Southern Cross Medical Library

Southern Cross Medical Library

Polymyalgia rheumatica is a disorder in which certain muscle groups become inflamed causing pain and stiffness. It is thought to affect one in 2,000 New Zealanders over 50 years old.

Although polymyalgia rheumatica is a long-term disease, it usually responds well to treatment and, unlike some other forms of rheumatism (diseases marked by inflammation and pain in the joints, muscles, or fibrous tissue) it does not cause any progressive disability or deformity.

Causes and risk factors

Polymyalgia rheumatica (PMR) is a complex condition the cause of which is unknown. It is possible that the way the immune system responds to certain viruses may trigger the disease. Developing PMR probably involves the interaction of a combination of genetic and environmental factors.

PMR almost exclusively occurs after the age of 50 years, with the average age of onset being 70 years. Women are two to three times more likely to develop the condition than men. PMR is more common in people of European ancestry, although it can occur in all ethnic groups.

PMR is sometimes associated with another condition called giant cell arteritis (also known as temporal arteritis). In this condition, arteries in the temples either side of the forehead and in other parts of the body become inflamed. If the arteries to the eyes are affected, this condition can lead to blindness. Approximately 15 per cent of people with PMR also have signs of giant cell arteritis and as many as 50 per cent of people with giant cell arteritis also have PMR. It is possible that PMR and giant cell arteritis are variations of the same disease.

Signs and symptoms

The most common symptoms of PMR are severe pain and stiffness in the muscles of the shoulders, neck, lower back, buttocks, and thighs. The muscles of the upper arms may also be affected but it is unusual for the muscles in the forearms, hands, legs, and feet to be affected.

The pain and stiffness are caused by mild inflammation in the joints and surrounding tissues. Other symptoms of PMR may include:

  • Headache
  • Fever and/or night sweats
  • Fatigue and loss of energy
  • Loss of appetite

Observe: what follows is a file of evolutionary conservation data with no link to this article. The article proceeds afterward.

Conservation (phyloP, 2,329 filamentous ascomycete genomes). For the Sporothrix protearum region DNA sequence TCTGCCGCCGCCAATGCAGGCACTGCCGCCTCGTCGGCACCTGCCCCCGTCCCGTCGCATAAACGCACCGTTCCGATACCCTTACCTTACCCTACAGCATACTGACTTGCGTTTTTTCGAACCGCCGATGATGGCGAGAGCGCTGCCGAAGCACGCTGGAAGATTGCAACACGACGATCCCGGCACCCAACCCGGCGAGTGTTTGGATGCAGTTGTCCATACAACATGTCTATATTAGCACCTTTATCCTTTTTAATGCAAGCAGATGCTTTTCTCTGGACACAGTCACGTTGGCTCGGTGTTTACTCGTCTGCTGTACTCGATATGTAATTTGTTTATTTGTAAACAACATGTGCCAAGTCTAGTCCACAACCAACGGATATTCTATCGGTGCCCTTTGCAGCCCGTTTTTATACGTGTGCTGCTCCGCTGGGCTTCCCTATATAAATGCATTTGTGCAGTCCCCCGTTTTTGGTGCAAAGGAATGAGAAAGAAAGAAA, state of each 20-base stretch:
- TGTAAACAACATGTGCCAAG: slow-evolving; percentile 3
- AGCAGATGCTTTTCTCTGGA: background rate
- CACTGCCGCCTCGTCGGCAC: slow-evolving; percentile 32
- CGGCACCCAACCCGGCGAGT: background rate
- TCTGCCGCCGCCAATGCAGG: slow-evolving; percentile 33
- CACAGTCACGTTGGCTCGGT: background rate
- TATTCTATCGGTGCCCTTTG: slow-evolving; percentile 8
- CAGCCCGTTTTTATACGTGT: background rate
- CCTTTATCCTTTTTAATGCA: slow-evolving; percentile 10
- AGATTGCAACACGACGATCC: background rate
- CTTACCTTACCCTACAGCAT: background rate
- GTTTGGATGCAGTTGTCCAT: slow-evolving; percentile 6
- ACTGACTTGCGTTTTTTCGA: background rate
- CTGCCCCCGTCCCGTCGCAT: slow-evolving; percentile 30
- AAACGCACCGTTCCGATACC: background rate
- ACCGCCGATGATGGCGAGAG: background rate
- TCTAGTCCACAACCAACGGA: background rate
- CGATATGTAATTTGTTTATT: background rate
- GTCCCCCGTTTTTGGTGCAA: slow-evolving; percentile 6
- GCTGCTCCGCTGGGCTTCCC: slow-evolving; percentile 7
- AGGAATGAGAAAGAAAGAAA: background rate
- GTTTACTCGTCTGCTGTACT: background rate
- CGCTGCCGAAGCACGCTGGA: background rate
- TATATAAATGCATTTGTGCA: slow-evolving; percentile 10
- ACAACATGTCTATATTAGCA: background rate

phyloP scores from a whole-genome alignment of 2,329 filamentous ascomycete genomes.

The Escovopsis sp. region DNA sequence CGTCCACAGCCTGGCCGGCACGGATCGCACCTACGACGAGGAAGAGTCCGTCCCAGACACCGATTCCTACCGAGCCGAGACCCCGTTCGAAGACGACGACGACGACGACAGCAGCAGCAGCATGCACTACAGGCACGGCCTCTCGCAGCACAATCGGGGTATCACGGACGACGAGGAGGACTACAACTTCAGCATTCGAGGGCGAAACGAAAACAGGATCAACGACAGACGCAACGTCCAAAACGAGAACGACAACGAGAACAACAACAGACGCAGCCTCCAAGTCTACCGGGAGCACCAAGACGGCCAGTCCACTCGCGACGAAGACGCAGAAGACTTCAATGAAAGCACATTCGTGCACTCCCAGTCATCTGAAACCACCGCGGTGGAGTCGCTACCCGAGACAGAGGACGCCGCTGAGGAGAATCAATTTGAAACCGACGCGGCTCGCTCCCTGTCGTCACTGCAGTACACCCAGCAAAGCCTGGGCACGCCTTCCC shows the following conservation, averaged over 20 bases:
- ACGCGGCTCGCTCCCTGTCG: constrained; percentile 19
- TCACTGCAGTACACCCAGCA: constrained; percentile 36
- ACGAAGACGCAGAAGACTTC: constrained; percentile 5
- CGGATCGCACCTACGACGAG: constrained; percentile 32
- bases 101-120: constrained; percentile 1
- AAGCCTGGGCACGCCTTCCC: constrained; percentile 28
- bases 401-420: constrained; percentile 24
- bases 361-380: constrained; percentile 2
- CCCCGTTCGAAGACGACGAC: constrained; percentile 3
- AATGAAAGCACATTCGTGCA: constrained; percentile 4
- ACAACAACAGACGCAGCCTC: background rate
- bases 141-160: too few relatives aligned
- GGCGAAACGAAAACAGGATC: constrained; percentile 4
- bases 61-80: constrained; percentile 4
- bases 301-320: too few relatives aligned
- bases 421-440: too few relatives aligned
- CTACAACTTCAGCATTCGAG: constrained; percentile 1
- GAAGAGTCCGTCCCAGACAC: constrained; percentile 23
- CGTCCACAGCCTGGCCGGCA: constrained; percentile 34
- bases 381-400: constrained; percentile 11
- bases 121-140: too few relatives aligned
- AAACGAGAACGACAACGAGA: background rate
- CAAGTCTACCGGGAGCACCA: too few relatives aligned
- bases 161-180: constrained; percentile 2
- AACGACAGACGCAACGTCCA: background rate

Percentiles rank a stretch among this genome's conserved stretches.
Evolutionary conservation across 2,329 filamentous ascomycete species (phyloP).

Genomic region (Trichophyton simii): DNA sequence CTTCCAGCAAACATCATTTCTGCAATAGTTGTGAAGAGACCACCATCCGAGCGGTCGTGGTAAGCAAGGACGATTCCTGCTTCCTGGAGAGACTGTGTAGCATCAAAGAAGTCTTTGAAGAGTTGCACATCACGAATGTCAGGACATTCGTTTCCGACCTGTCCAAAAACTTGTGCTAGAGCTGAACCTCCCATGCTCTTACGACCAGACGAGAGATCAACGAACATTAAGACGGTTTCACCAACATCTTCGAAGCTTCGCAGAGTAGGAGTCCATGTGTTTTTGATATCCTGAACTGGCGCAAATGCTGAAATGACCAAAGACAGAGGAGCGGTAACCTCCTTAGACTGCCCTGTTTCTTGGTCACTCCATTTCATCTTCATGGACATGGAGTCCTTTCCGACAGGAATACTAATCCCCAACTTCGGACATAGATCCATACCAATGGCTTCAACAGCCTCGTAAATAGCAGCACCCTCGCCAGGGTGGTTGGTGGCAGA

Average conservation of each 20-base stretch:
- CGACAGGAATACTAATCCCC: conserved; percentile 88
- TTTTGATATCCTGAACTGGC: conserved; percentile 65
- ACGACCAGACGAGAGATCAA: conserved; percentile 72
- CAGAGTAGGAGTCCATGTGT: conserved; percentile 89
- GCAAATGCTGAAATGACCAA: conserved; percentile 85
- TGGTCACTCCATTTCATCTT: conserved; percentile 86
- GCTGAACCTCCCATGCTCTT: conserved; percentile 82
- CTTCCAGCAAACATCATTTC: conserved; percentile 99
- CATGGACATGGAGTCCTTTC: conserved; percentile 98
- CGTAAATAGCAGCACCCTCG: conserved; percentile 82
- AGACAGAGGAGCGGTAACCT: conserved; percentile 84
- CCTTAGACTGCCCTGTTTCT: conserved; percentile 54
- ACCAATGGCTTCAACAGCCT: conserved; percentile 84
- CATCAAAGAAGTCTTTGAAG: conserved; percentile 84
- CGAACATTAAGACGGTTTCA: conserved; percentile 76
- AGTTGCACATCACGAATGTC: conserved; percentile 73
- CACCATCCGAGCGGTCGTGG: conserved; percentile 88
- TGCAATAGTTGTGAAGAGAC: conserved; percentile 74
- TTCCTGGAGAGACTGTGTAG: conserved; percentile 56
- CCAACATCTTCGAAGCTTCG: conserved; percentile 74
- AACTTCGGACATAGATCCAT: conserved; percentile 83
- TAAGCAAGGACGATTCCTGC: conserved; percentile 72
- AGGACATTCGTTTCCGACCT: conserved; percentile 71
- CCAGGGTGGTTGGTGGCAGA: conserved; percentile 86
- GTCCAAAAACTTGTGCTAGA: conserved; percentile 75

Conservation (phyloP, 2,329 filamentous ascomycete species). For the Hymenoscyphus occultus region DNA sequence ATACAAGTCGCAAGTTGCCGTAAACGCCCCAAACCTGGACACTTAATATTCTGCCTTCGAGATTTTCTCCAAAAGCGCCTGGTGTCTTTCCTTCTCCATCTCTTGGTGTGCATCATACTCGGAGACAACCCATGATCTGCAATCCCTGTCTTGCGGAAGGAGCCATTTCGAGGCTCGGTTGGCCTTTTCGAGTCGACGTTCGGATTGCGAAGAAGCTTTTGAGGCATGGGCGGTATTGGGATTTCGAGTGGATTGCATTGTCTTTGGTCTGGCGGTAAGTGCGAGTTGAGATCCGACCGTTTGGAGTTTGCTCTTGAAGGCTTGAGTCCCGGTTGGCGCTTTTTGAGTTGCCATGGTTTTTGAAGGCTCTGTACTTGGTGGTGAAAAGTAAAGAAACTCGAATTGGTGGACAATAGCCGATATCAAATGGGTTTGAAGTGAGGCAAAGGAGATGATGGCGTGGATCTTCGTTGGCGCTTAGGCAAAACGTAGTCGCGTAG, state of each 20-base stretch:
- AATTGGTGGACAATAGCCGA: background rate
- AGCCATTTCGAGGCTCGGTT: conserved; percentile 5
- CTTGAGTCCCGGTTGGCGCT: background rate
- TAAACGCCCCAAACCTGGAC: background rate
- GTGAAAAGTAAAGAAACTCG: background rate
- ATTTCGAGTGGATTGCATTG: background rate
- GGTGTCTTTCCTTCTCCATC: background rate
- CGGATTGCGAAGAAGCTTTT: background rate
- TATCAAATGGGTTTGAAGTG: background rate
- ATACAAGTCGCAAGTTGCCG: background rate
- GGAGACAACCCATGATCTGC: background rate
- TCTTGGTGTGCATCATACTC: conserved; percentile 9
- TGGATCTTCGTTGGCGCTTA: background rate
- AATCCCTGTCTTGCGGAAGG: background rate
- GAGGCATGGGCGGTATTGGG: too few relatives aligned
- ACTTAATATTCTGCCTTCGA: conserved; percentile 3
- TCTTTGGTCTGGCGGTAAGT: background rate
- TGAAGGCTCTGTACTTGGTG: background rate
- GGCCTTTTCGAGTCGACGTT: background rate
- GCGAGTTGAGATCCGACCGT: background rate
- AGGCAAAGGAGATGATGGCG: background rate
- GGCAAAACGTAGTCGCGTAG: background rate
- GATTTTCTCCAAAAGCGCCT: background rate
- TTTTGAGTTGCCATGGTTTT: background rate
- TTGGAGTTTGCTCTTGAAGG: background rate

• Depression
  • Weight loss
  • Mild anaemia.

In some cases, the onset of PMR can be sudden and dramatic, with severe symptoms literally appearing overnight. In other cases, the condition appears gradually over a period of several weeks. Symptoms are often worse in the morning, when they may be disabling, but tend to ease off by the afternoon. Symptoms are often more noticeable after a period of inactivity.

Pain in the jaw when chewing food and sudden loss of vision for 10 seconds (amaurosis) are important possible signs of giant cell arteritis, which is a more severe form of PMR and may indicate that urgent therapy with higher dose corticosteroids is required. Medical attention should be sought promptly in these situations.


When the onset of the condition is sudden and dramatic, a diagnosis of PMR may be relatively easy to make. However, when symptoms develop gradually it may be less obvious that PMR is the cause.

The symptoms of PMR can be similar to those of certain other medical conditions including rheumatoid arthritis, osteoarthritis, polymyositis, and fibromyalgia. For this reason, it is important to rule out other possible causes for the symptoms before a diagnosis of PMR can be made.

There is no single test that will confirm whether a person has PMR. However, there are several blood tests that can help with the diagnosis by indicating the presence of inflammation or anaemia in the body.

To rule out rheumatoid arthritis, a substance in the blood called rheumatoid factor (RF) may be checked. RF will be elevated in people with rheumatoid arthritis; however, it is normal in people with PMR.


The main aim of treatment is to control pain and improve muscle stiffness. PMR is usually treated with a corticosteroid medication (e.g., prednisone). High doses are given initially and then gradually decreased (or tapered) to the lowest possible dose at which symptoms are controlled. There is usually a quick response to corticosteroid treatment and symptoms tend to be dramatically decreased within a few days of starting the medication.